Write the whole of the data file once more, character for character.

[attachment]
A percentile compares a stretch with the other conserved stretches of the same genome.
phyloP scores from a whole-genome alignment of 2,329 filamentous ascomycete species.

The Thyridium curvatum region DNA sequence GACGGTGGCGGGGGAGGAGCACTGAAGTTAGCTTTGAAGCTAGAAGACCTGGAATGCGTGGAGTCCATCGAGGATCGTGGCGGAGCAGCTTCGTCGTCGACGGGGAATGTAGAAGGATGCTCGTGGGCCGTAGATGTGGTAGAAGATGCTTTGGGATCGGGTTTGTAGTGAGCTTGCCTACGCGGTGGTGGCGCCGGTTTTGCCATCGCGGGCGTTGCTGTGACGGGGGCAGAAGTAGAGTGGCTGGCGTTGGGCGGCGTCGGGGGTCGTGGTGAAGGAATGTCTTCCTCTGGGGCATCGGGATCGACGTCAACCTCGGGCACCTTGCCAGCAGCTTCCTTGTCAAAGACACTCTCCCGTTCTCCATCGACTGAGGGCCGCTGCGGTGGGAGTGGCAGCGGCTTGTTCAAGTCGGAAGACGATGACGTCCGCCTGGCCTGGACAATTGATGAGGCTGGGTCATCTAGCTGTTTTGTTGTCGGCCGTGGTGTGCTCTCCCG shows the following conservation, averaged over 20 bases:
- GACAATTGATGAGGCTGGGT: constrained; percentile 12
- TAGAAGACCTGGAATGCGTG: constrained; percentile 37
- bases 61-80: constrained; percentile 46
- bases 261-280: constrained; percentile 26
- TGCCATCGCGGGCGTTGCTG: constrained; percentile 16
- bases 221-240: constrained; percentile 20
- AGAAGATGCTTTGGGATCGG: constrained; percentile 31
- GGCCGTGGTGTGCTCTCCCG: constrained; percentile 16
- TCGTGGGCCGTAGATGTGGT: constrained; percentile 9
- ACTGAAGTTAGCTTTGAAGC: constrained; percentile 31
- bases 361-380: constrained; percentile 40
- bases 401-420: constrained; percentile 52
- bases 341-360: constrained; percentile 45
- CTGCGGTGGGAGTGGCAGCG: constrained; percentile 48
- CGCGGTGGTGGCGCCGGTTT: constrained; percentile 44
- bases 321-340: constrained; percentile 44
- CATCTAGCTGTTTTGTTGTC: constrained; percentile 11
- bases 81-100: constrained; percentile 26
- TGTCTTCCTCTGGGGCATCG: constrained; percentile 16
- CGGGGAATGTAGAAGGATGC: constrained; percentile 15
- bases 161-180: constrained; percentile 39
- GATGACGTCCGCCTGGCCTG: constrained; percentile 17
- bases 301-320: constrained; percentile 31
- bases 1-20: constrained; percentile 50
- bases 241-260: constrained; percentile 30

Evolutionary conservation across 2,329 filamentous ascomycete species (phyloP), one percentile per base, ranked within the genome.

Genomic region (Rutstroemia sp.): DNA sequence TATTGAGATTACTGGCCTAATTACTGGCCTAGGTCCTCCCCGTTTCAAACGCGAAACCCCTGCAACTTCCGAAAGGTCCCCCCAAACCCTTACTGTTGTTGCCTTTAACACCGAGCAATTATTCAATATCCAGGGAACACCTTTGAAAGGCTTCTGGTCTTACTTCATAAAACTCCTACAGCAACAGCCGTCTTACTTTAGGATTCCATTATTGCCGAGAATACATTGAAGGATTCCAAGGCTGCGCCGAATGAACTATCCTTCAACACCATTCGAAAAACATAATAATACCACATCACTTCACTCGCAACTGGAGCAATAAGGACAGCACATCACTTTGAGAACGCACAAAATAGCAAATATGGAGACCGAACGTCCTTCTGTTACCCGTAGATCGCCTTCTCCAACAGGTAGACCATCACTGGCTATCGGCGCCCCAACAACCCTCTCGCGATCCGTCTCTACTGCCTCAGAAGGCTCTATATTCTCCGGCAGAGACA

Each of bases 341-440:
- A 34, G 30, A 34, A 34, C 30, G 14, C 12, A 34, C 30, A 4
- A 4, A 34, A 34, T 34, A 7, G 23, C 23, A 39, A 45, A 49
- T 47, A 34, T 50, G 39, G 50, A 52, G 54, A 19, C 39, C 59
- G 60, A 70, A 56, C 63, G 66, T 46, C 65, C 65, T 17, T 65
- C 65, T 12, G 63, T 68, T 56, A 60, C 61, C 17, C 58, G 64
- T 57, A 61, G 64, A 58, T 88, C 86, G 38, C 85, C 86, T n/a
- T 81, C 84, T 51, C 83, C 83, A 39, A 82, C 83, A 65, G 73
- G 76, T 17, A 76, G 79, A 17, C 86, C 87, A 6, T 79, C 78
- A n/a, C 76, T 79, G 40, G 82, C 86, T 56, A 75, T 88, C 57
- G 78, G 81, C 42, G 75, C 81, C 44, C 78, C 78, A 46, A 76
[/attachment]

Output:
A percentile compares a stretch with the other conserved stretches of the same genome.
phyloP scores from a whole-genome alignment of 2,329 filamentous ascomycete species.

The Thyridium curvatum region DNA sequence GACGGTGGCGGGGGAGGAGCACTGAAGTTAGCTTTGAAGCTAGAAGACCTGGAATGCGTGGAGTCCATCGAGGATCGTGGCGGAGCAGCTTCGTCGTCGACGGGGAATGTAGAAGGATGCTCGTGGGCCGTAGATGTGGTAGAAGATGCTTTGGGATCGGGTTTGTAGTGAGCTTGCCTACGCGGTGGTGGCGCCGGTTTTGCCATCGCGGGCGTTGCTGTGACGGGGGCAGAAGTAGAGTGGCTGGCGTTGGGCGGCGTCGGGGGTCGTGGTGAAGGAATGTCTTCCTCTGGGGCATCGGGATCGACGTCAACCTCGGGCACCTTGCCAGCAGCTTCCTTGTCAAAGACACTCTCCCGTTCTCCATCGACTGAGGGCCGCTGCGGTGGGAGTGGCAGCGGCTTGTTCAAGTCGGAAGACGATGACGTCCGCCTGGCCTGGACAATTGATGAGGCTGGGTCATCTAGCTGTTTTGTTGTCGGCCGTGGTGTGCTCTCCCG shows the following conservation, averaged over 20 bases:
- GACAATTGATGAGGCTGGGT: constrained; percentile 12
- TAGAAGACCTGGAATGCGTG: constrained; percentile 37
- bases 61-80: constrained; percentile 46
- bases 261-280: constrained; percentile 26
- TGCCATCGCGGGCGTTGCTG: constrained; percentile 16
- bases 221-240: constrained; percentile 20
- AGAAGATGCTTTGGGATCGG: constrained; percentile 31
- GGCCGTGGTGTGCTCTCCCG: constrained; percentile 16
- TCGTGGGCCGTAGATGTGGT: constrained; percentile 9
- ACTGAAGTTAGCTTTGAAGC: constrained; percentile 31
- bases 361-380: constrained; percentile 40
- bases 401-420: constrained; percentile 52
- bases 341-360: constrained; percentile 45
- CTGCGGTGGGAGTGGCAGCG: constrained; percentile 48
- CGCGGTGGTGGCGCCGGTTT: constrained; percentile 44
- bases 321-340: constrained; percentile 44
- CATCTAGCTGTTTTGTTGTC: constrained; percentile 11
- bases 81-100: constrained; percentile 26
- TGTCTTCCTCTGGGGCATCG: constrained; percentile 16
- CGGGGAATGTAGAAGGATGC: constrained; percentile 15
- bases 161-180: constrained; percentile 39
- GATGACGTCCGCCTGGCCTG: constrained; percentile 17
- bases 301-320: constrained; percentile 31
- bases 1-20: constrained; percentile 50
- bases 241-260: constrained; percentile 30

Evolutionary conservation across 2,329 filamentous ascomycete species (phyloP), one percentile per base, ranked within the genome.

Genomic region (Rutstroemia sp.): DNA sequence TATTGAGATTACTGGCCTAATTACTGGCCTAGGTCCTCCCCGTTTCAAACGCGAAACCCCTGCAACTTCCGAAAGGTCCCCCCAAACCCTTACTGTTGTTGCCTTTAACACCGAGCAATTATTCAATATCCAGGGAACACCTTTGAAAGGCTTCTGGTCTTACTTCATAAAACTCCTACAGCAACAGCCGTCTTACTTTAGGATTCCATTATTGCCGAGAATACATTGAAGGATTCCAAGGCTGCGCCGAATGAACTATCCTTCAACACCATTCGAAAAACATAATAATACCACATCACTTCACTCGCAACTGGAGCAATAAGGACAGCACATCACTTTGAGAACGCACAAAATAGCAAATATGGAGACCGAACGTCCTTCTGTTACCCGTAGATCGCCTTCTCCAACAGGTAGACCATCACTGGCTATCGGCGCCCCAACAACCCTCTCGCGATCCGTCTCTACTGCCTCAGAAGGCTCTATATTCTCCGGCAGAGACA

Each of bases 341-440:
- A 34, G 30, A 34, A 34, C 30, G 14, C 12, A 34, C 30, A 4
- A 4, A 34, A 34, T 34, A 7, G 23, C 23, A 39, A 45, A 49
- T 47, A 34, T 50, G 39, G 50, A 52, G 54, A 19, C 39, C 59
- G 60, A 70, A 56, C 63, G 66, T 46, C 65, C 65, T 17, T 65
- C 65, T 12, G 63, T 68, T 56, A 60, C 61, C 17, C 58, G 64
- T 57, A 61, G 64, A 58, T 88, C 86, G 38, C 85, C 86, T n/a
- T 81, C 84, T 51, C 83, C 83, A 39, A 82, C 83, A 65, G 73
- G 76, T 17, A 76, G 79, A 17, C 86, C 87, A 6, T 79, C 78
- A n/a, C 76, T 79, G 40, G 82, C 86, T 56, A 75, T 88, C 57
- G 78, G 81, C 42, G 75, C 81, C 44, C 78, C 78, A 46, A 76